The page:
Prognosis depends on the primary immunodeficiency disorder. Most patients with an Ig or a complement deficiency have a good prognosis with a near-normal life expectancy if they are diagnosed early, are treated appropriately, and have no coexisting chronic disorders (eg, pulmonary disorders such as bronchiectasis). Other immunodeficient patients (eg, those with a phagocytic cell defect or combined immunodeficiencies, such as Wiskott-Aldrich syndrome or ataxia-telangiectasia) have a guarded prognosis; most require intensive and frequent treatment. Some immunodeficient patients (eg, those with SCID) die during infancy unless immunity is provided through transplantation. All forms of SCID could be diagnosed at birth if a WBC count and manual differential of cord or peripheral blood were routinely done in neonates. Suspicion for SCID, a true pediatric emergency, must be high because prompt diagnosis is essential for survival. If SCID is diagnosed before patients reach age 3 mo, transplantation of bone marrow or stem cells from a matched or half-matched (haploidentical) relative is lifesaving in 95%.
Treatment generally involves preventing infection, managing acute infection, and replacing missing immune components when possible.
Infection can be prevented by advising patients to avoid environmental exposures and not giving them live-virus vaccines (varicella, rotavirus, measles, mumps, rubella).
Patients at risk of serious infections (eg, those with SCID, chronic granulomatous disease, Wiskott-Aldrich syndrome, or asplenia) or of specific infections (eg, with Pneumocystis jirovecii in patients with T-cell disorders) can be given prophylactic antibiotics (eg, 5 mg/kg trimethoprim/sulfamethoxazole po bid).
To prevent graft-vs-host disease after transfusions, clinicians should use blood products from cytomegalovirus-negative donors; the products should be filtered to remove WBCs and irradiated (15 to 30 Gy).
After appropriate cultures are obtained, antibiotics that target likely causes should be given promptly. Sometimes surgery (eg, to drain abscesses) is needed. Usually, self-limited viral infections cause severe persistent disease in immunocompromised patients. Antivirals (eg, amantadine, rimantadine, oseltamivir, or zanamivir for influenza; acyclovir for herpes simplex and varicella-zoster infections; ribavirin for respiratory syncytial virus or parainfluenza 3 infections) may be lifesaving.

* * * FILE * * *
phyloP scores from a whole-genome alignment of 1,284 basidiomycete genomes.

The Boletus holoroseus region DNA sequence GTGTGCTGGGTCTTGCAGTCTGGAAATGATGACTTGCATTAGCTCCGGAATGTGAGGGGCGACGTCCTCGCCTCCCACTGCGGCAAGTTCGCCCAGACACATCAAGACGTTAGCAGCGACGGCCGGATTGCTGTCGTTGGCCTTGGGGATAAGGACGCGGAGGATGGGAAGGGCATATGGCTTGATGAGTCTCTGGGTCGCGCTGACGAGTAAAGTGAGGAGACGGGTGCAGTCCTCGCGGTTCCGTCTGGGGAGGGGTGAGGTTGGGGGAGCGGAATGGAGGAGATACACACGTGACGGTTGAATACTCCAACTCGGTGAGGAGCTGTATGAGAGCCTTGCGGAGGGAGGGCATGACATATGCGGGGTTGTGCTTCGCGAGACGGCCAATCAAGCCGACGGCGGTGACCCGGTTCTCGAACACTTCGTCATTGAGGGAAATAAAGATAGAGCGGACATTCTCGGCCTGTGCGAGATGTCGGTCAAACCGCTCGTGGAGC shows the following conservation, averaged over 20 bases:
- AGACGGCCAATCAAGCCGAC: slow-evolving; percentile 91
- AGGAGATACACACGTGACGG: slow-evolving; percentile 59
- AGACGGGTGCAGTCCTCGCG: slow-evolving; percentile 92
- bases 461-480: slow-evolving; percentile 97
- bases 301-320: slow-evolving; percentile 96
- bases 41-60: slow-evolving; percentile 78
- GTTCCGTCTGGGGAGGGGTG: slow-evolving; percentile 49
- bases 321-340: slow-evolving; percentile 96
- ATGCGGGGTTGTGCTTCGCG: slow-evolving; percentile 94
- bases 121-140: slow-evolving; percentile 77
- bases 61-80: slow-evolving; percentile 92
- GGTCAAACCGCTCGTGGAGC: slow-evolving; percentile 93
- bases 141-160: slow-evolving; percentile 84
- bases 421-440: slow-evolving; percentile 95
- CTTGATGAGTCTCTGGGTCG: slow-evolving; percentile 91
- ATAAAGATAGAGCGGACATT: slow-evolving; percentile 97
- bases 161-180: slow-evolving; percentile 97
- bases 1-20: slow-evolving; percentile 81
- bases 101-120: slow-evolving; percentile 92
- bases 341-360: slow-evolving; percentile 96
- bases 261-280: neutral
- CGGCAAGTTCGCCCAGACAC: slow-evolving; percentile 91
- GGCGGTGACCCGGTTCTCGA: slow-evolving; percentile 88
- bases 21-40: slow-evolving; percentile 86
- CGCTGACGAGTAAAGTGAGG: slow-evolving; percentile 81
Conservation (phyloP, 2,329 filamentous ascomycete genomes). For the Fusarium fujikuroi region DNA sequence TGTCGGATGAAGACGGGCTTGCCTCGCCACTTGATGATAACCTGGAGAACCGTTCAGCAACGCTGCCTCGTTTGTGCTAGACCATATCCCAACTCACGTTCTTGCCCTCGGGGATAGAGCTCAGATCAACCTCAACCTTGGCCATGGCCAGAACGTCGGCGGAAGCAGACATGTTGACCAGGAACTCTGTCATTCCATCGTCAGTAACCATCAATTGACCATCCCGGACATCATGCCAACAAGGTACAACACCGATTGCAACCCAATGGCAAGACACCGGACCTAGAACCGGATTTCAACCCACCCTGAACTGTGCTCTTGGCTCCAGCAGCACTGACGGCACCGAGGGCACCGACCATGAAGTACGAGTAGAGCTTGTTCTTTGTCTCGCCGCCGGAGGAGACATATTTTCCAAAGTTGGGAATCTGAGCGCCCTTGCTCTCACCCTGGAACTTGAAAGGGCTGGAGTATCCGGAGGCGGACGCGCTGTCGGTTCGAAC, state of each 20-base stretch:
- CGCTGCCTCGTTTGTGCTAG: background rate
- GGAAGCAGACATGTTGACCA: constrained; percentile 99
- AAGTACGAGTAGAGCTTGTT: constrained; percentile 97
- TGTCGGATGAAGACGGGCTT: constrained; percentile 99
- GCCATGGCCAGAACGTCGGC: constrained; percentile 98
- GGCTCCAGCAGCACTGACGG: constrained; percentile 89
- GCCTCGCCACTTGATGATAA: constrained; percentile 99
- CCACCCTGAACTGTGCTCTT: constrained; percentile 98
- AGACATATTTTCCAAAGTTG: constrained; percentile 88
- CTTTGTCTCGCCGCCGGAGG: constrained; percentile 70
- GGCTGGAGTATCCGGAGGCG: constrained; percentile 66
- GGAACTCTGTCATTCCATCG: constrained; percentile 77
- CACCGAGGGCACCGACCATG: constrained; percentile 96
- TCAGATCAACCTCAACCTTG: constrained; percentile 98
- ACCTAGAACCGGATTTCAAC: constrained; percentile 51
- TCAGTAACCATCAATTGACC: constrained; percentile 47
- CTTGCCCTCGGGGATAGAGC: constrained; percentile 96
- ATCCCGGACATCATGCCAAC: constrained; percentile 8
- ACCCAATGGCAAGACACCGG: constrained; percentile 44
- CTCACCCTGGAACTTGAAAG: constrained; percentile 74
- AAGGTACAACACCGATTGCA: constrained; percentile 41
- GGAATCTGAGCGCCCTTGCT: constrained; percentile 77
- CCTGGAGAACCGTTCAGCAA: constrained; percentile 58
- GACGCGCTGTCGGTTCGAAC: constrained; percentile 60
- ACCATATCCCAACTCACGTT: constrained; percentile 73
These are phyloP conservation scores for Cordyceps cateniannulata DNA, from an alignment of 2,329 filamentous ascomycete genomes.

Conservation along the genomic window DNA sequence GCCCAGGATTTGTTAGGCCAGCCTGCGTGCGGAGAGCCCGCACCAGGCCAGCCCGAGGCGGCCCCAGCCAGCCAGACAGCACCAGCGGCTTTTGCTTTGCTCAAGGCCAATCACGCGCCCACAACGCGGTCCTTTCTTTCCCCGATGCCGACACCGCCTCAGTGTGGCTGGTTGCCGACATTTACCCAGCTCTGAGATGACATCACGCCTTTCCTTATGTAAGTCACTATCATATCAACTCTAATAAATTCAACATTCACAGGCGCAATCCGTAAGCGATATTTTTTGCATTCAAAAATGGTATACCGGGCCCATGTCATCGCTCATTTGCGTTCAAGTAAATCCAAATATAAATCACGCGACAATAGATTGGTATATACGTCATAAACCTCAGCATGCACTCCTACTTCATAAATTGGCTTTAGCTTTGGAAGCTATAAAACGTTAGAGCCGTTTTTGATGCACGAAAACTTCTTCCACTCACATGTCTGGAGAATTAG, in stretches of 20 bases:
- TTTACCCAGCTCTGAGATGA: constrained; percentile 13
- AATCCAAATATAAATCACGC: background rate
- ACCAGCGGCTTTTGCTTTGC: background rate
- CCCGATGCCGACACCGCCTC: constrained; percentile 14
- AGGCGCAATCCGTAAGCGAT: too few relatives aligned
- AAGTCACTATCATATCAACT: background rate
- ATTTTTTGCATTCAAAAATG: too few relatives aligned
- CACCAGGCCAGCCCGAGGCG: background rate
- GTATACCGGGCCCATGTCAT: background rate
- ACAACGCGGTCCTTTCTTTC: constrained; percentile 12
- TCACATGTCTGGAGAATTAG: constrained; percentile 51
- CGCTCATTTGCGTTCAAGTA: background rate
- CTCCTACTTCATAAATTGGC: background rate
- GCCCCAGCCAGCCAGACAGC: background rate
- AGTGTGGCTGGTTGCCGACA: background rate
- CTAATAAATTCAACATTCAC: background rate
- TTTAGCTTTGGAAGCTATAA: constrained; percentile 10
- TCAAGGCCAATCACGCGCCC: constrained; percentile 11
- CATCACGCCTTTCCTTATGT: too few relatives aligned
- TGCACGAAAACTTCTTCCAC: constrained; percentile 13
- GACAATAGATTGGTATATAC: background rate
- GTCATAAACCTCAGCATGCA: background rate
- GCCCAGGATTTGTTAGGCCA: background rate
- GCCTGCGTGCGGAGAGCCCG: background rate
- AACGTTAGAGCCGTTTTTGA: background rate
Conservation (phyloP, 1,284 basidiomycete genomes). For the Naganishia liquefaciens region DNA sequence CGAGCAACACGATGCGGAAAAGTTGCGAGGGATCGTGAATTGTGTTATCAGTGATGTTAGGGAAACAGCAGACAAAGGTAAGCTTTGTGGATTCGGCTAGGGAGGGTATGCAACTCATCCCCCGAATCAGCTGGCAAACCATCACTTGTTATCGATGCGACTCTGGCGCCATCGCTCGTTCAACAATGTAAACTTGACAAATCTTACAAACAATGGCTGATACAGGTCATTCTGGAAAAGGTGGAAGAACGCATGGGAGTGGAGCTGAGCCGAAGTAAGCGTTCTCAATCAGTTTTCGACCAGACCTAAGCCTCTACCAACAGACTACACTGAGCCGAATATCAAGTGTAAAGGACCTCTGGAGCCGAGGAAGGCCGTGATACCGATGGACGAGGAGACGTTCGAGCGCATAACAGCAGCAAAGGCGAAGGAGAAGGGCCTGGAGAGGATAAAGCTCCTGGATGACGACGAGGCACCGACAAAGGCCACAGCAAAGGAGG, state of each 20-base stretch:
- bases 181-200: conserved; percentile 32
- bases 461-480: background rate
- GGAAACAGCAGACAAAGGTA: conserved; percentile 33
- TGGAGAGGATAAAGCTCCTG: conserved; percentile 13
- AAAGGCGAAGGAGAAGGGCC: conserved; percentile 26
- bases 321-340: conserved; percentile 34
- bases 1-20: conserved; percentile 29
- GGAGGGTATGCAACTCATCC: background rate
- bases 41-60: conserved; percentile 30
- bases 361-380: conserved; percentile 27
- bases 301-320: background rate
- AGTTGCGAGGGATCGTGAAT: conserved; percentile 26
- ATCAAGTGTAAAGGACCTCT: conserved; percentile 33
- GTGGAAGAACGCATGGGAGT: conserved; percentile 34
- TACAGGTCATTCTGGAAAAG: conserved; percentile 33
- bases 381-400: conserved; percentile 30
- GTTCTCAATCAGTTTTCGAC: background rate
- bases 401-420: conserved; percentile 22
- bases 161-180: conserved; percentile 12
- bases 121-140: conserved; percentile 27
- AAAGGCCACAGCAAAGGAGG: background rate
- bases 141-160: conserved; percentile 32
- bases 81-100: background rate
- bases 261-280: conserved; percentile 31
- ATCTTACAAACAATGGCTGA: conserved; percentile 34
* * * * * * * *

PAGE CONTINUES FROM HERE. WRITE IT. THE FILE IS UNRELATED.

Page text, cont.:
Such replacement helps prevent infection. Therapies used in more than one primary immunodeficiency disorder include the following:
IV immune globulin (IVIG) is effective replacement therapy in most forms of antibody deficiency. The usual dose is 400 mg/kg once/mo; treatment is begun at a low infusion rate. Some patients need higher or more frequent doses. IVIG 800 mg/kg once/mo helps some antibody-deficient patients who do not respond well to conventional doses, particularly those with a chronic lung disorder. High-dose IVIG aims to keep IgG trough levels in the normal range (> 600 mg/dL). IVIG may also be given by slow sc infusions at weekly intervals with a starting dose of 100 mg/kg.
Hematopoietic stem cell transplantation using bone marrow, cord blood, or adult peripheral blood stem cells is effective for lethal T-cell and other immunodeficiencies. Pretransplantation chemotherapy is unnecessary in patients without T cells (eg, those with SCID). However, patients with intact T-cell function or partial T-cell deficiencies (eg, Wiskott-Aldrich syndrome, combined immunodeficiency with inadequate but not absent T-cell function) require pretransplantation chemotherapy to ensure graft acceptance. When a matched sibling donor is unavailable, haploidentical bone marrow from a parent can be used. In such cases, mature T cells that cause graft-vs-host disease must be rigorously depleted from parental marrow before it is given. Umbilical cord blood from an HLA-matched sibling can also be used as a source of stem cells. In some cases, bone marrow or umbilical cord blood from a matched unrelated donor can be used, but after transplantation, immunosuppressants are required to prevent graft-vs-host disease, and their use delays restoration of immunity.
Retroviral vector gene therapy has been successful in a few patients with X-linked and ADA-deficient SCID, but this treatment is not widely used because some patients with X-linked SCID developed leukemia.
Consider a primary immunodeficiency if infections are unusually frequent or severe, particularly if they occur in family members, or if patients have thrush, oral ulcers, periodontitis, or certain skin lesions.
Do a complete physical examination, including the skin, all mucous membranes, lymph nodes, spleen, and rectum.
Begin testing with CBC (with manual differential), quantitative Ig levels, antibody titers, and skin testing for delayed hypersensitivity.
Select additional tests based on what type of immune defect is suspected (humoral, cellular, phagocytic cell, or complement).
Test the fetus (eg, using fetal blood, chorionic villus sampling, or cultured amniotic cells) if family members are known to have an immunodeficiency disorder.
Teach patients how to avoid infections, give indicated live-virus vaccines, and prescribe prophylactic antibiotics for patients with certain disorders.
Consider IVIG for antibody deficiencies and hematopoietic stem cell transplantation for severe immunodeficiencies, particularly T-cell immunodeficiencies.